Healthy financial habits start young

Author: Allison Bell

Source: ThinkAdvisor

People often begin thinking about their long-term financial future once they have entered the professional workforce and are in a position to leverage employer-sponsored savings tools. Hopefully, the conversations and actions leading to retirement security increase with time. However, kids are one demographic which would benefit from the retirement conversation but are mostly left out.

It may sound premature, but childhood is a great time to learn the habits which will prepare us for our financial futures because that is when we learn best. Although I wouldn't use the word "retirement" when teaching these values, smart money learnings include the benefits of saving, starting early, and basic education on the importance of managing money wisely.

These are skills anyone under 16 can learn and develop.

Here are five ways to teach kids those same lessons in a manner they will understand.

1. Have healthy conversations about money.

I have actively encouraged my children to develop a healthy relationship with money. As parents, we sometimes fall into the habit of giving our children what they want but leave out the request's financial ramifications. For example, it is okay to tell children that something is expensive, and if your child wants it, then s/he has to save up for it.

Additionally, talk about money as a tool and an investment, rather than an end goal. If you're signing your kids up for sports or music lessons, have a conversation about how you are making a financial investment because you want them to build confidence and develop new skills. The goal is to have conversations about money that occur naturally but reinforce respect for its use.

2. Waste not, want not.

Our society takes for granted many of the resources we have at our disposal. Speaking to kids about avoiding waste will instill good habits, including avoiding frivolous spending when they are older. As kids, encourage smart behaviors such as turning off lights and electrical equipment when leaving a room, minimizing water use, not wasting food, and donating their toys and clothes to people in need. These lessons will teach kids to value what they have and the importance of stretching what they own.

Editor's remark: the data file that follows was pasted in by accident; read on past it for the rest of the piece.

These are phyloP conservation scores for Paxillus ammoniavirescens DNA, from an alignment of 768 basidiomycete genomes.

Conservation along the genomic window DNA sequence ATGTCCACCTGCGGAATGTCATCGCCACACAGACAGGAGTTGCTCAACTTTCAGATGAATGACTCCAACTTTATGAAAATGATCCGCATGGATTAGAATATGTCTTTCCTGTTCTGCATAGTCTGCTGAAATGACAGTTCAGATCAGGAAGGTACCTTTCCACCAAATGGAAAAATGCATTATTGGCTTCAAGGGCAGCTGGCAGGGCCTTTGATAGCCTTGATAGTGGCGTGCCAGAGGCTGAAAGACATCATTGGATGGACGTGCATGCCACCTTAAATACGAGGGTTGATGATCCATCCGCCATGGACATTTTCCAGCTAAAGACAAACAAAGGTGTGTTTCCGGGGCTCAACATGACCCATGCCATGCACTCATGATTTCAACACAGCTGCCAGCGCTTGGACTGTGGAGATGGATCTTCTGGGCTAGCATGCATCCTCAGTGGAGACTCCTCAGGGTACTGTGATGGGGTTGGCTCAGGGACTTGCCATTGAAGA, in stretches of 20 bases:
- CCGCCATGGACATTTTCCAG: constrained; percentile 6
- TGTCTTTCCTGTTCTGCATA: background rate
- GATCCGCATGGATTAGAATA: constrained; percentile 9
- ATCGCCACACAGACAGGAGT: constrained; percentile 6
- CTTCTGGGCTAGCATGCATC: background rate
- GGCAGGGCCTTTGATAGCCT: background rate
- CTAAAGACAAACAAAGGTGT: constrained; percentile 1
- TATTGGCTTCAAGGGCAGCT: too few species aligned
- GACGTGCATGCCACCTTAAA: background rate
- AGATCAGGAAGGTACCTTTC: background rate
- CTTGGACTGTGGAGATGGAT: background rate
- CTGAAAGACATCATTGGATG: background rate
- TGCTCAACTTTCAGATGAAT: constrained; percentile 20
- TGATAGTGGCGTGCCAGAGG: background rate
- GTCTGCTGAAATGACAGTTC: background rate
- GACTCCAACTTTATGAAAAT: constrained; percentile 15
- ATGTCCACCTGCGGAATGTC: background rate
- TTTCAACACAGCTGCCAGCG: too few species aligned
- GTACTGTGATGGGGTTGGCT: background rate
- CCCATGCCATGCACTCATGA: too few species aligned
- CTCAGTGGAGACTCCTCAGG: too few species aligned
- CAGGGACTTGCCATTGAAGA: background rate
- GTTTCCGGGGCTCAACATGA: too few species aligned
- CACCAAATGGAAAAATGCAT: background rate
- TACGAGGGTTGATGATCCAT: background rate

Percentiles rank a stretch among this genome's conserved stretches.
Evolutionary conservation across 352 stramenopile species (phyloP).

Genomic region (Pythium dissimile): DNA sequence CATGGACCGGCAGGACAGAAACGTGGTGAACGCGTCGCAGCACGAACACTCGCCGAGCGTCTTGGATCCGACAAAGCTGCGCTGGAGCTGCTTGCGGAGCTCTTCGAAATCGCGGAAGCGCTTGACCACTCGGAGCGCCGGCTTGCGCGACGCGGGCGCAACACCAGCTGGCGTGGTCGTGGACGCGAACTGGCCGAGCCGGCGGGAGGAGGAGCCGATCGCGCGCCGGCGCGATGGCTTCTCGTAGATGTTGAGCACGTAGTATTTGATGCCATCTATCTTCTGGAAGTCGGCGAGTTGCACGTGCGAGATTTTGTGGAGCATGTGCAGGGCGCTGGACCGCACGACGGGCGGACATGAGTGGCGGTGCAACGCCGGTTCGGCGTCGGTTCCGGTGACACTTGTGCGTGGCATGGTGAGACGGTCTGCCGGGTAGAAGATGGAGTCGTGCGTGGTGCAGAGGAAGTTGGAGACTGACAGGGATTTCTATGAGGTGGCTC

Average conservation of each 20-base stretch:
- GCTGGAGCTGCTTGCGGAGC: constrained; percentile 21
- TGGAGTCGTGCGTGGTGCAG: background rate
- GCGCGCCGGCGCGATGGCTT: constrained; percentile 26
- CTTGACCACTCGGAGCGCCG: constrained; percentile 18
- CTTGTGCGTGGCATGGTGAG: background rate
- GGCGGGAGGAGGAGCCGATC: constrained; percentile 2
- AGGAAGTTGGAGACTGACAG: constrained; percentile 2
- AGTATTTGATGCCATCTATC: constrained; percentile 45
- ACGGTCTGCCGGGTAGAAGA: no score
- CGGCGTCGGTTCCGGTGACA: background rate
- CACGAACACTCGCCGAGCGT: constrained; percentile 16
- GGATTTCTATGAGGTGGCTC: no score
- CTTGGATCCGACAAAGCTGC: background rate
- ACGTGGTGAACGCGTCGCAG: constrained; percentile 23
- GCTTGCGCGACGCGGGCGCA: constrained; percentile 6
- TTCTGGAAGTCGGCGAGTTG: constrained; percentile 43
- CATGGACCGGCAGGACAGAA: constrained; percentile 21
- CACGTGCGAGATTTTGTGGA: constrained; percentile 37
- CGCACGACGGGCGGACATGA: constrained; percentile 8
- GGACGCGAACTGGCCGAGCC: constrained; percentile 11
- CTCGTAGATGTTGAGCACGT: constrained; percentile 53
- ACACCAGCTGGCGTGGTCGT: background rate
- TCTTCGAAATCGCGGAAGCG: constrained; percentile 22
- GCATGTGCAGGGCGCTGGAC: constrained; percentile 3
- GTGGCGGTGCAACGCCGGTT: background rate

3. Provide an allowance to build an ownership mindset.

Children should receive a small allowance for completing chores or as a reward for going above and beyond. It doesn't have to be a lot of money but giving kids an allowance for completing tasks (above what they should already be doing) trains them to value hard work. Kids generally cherish and save what they earn since they are conscious of their effort to make it. Additionally, saving their money teaches delayed gratification, which is the bridge between hard work and reward.

4. Show them how to budget.

Whether you teach to budget with a software program, or have them keep track of their money in a small notebook, kids benefit from understanding that 100% of what they have, doesn't mean they can spend it on themselves. For example, you may require your kids to donate part of their earnings to charity, have savings they can't touch until they are older, or even make them responsible for purchasing gifts for family and friends during holidays and birthdays. These "line items" are useful for explaining the importance of budgeting.

When my children were young, I set them up with debit accounts with the expectation that they would learn to balance and manage their money. I also co-signed on credit cards, so they understood the concept of "credit." These were important lessons to learn before they went to college, where they would be less supervised. These small exercises demystified any reservations they might have about using money responsibly and helped build their confidence around their financial management.

5. Teach them the importance of time.

Train kids to do things early, whether completing assignments ahead of schedule, paying bills to avoid late fees, or paying off debt to save on interest. These habits will help them leverage their most significant asset: time. Apply for internships early, get on people's calendars as soon as you can, and don't save to do tomorrow what you can do today.

Doing things early will go a long way in helping our children plan for their financial future. It can translate into investing in retirement accounts at the onset of their career or working efficiently to save time throughout the workday—reinvesting the time they saved in an office to pursue other interests. Valuing time and staying ahead of the game leads to financial success.

This article was written by Allison Bell from ThinkAdvisor and was legally licensed through the Industry Dive publisher network. Please direct all licensing questions to